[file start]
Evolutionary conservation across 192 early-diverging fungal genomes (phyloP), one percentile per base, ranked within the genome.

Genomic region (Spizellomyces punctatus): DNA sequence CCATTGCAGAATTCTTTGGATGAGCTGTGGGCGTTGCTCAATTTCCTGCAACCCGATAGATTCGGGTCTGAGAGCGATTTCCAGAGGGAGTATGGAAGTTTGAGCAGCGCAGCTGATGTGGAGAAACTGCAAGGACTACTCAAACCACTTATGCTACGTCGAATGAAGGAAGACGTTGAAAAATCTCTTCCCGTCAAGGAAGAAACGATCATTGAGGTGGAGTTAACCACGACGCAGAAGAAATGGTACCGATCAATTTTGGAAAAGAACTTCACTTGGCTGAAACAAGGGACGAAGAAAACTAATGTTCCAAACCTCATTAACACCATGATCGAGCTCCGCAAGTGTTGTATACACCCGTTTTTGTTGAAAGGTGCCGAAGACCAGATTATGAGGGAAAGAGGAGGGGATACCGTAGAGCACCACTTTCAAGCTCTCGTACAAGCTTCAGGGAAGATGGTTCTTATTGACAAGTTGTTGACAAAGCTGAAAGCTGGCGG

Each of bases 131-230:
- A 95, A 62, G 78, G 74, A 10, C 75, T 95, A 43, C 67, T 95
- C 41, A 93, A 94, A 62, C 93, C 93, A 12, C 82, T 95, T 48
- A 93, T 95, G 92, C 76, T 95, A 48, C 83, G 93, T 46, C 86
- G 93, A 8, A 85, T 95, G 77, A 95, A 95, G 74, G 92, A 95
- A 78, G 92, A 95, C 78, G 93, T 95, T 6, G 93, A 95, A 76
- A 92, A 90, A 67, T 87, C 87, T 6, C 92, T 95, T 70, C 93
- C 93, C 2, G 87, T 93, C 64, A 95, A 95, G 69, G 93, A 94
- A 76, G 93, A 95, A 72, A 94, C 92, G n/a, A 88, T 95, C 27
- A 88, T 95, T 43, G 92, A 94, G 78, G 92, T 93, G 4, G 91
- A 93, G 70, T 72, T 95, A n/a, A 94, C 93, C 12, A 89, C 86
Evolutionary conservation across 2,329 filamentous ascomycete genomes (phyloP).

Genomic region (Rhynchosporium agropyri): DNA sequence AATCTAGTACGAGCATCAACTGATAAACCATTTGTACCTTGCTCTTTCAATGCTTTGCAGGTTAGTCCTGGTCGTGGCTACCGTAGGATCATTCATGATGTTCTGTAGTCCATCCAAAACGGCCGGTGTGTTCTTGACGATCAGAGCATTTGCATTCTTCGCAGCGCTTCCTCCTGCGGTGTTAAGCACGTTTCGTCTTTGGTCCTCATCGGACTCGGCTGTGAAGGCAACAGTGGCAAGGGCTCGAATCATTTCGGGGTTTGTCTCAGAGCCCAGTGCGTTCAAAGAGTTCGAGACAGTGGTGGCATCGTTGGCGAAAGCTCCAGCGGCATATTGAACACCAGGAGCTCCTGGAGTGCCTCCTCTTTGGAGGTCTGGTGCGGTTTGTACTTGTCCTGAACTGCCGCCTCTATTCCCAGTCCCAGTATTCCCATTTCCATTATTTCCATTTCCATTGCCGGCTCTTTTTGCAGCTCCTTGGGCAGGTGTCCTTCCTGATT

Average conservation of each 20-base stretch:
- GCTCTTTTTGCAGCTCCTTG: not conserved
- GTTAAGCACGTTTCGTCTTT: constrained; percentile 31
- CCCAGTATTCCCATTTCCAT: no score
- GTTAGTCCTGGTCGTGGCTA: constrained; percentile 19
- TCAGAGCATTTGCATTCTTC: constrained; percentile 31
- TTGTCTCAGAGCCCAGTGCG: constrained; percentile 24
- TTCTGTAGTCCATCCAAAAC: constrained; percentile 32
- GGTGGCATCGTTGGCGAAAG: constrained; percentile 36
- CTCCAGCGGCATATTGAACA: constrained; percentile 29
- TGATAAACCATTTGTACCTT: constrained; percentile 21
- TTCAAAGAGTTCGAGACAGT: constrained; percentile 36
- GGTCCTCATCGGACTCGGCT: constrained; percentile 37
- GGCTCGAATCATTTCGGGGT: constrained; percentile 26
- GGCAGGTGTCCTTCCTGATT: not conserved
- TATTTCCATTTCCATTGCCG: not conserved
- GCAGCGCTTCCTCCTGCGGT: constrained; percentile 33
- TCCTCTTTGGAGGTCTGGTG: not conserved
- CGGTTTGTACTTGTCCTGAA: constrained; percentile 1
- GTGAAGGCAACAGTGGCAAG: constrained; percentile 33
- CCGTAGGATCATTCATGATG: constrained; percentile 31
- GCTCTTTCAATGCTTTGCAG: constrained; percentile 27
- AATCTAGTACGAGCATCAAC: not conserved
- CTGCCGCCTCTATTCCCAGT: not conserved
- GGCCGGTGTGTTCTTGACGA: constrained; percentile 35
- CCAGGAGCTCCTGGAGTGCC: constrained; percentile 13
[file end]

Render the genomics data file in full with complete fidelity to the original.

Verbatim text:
Evolutionary conservation across 192 early-diverging fungal genomes (phyloP), one percentile per base, ranked within the genome.

Genomic region (Spizellomyces punctatus): DNA sequence CCATTGCAGAATTCTTTGGATGAGCTGTGGGCGTTGCTCAATTTCCTGCAACCCGATAGATTCGGGTCTGAGAGCGATTTCCAGAGGGAGTATGGAAGTTTGAGCAGCGCAGCTGATGTGGAGAAACTGCAAGGACTACTCAAACCACTTATGCTACGTCGAATGAAGGAAGACGTTGAAAAATCTCTTCCCGTCAAGGAAGAAACGATCATTGAGGTGGAGTTAACCACGACGCAGAAGAAATGGTACCGATCAATTTTGGAAAAGAACTTCACTTGGCTGAAACAAGGGACGAAGAAAACTAATGTTCCAAACCTCATTAACACCATGATCGAGCTCCGCAAGTGTTGTATACACCCGTTTTTGTTGAAAGGTGCCGAAGACCAGATTATGAGGGAAAGAGGAGGGGATACCGTAGAGCACCACTTTCAAGCTCTCGTACAAGCTTCAGGGAAGATGGTTCTTATTGACAAGTTGTTGACAAAGCTGAAAGCTGGCGG

Each of bases 131-230:
- A 95, A 62, G 78, G 74, A 10, C 75, T 95, A 43, C 67, T 95
- C 41, A 93, A 94, A 62, C 93, C 93, A 12, C 82, T 95, T 48
- A 93, T 95, G 92, C 76, T 95, A 48, C 83, G 93, T 46, C 86
- G 93, A 8, A 85, T 95, G 77, A 95, A 95, G 74, G 92, A 95
- A 78, G 92, A 95, C 78, G 93, T 95, T 6, G 93, A 95, A 76
- A 92, A 90, A 67, T 87, C 87, T 6, C 92, T 95, T 70, C 93
- C 93, C 2, G 87, T 93, C 64, A 95, A 95, G 69, G 93, A 94
- A 76, G 93, A 95, A 72, A 94, C 92, G n/a, A 88, T 95, C 27
- A 88, T 95, T 43, G 92, A 94, G 78, G 92, T 93, G 4, G 91
- A 93, G 70, T 72, T 95, A n/a, A 94, C 93, C 12, A 89, C 86
Evolutionary conservation across 2,329 filamentous ascomycete genomes (phyloP).

Genomic region (Rhynchosporium agropyri): DNA sequence AATCTAGTACGAGCATCAACTGATAAACCATTTGTACCTTGCTCTTTCAATGCTTTGCAGGTTAGTCCTGGTCGTGGCTACCGTAGGATCATTCATGATGTTCTGTAGTCCATCCAAAACGGCCGGTGTGTTCTTGACGATCAGAGCATTTGCATTCTTCGCAGCGCTTCCTCCTGCGGTGTTAAGCACGTTTCGTCTTTGGTCCTCATCGGACTCGGCTGTGAAGGCAACAGTGGCAAGGGCTCGAATCATTTCGGGGTTTGTCTCAGAGCCCAGTGCGTTCAAAGAGTTCGAGACAGTGGTGGCATCGTTGGCGAAAGCTCCAGCGGCATATTGAACACCAGGAGCTCCTGGAGTGCCTCCTCTTTGGAGGTCTGGTGCGGTTTGTACTTGTCCTGAACTGCCGCCTCTATTCCCAGTCCCAGTATTCCCATTTCCATTATTTCCATTTCCATTGCCGGCTCTTTTTGCAGCTCCTTGGGCAGGTGTCCTTCCTGATT

Average conservation of each 20-base stretch:
- GCTCTTTTTGCAGCTCCTTG: not conserved
- GTTAAGCACGTTTCGTCTTT: constrained; percentile 31
- CCCAGTATTCCCATTTCCAT: no score
- GTTAGTCCTGGTCGTGGCTA: constrained; percentile 19
- TCAGAGCATTTGCATTCTTC: constrained; percentile 31
- TTGTCTCAGAGCCCAGTGCG: constrained; percentile 24
- TTCTGTAGTCCATCCAAAAC: constrained; percentile 32
- GGTGGCATCGTTGGCGAAAG: constrained; percentile 36
- CTCCAGCGGCATATTGAACA: constrained; percentile 29
- TGATAAACCATTTGTACCTT: constrained; percentile 21
- TTCAAAGAGTTCGAGACAGT: constrained; percentile 36
- GGTCCTCATCGGACTCGGCT: constrained; percentile 37
- GGCTCGAATCATTTCGGGGT: constrained; percentile 26
- GGCAGGTGTCCTTCCTGATT: not conserved
- TATTTCCATTTCCATTGCCG: not conserved
- GCAGCGCTTCCTCCTGCGGT: constrained; percentile 33
- TCCTCTTTGGAGGTCTGGTG: not conserved
- CGGTTTGTACTTGTCCTGAA: constrained; percentile 1
- GTGAAGGCAACAGTGGCAAG: constrained; percentile 33
- CCGTAGGATCATTCATGATG: constrained; percentile 31
- GCTCTTTCAATGCTTTGCAG: constrained; percentile 27
- AATCTAGTACGAGCATCAAC: not conserved
- CTGCCGCCTCTATTCCCAGT: not conserved
- GGCCGGTGTGTTCTTGACGA: constrained; percentile 35
- CCAGGAGCTCCTGGAGTGCC: constrained; percentile 13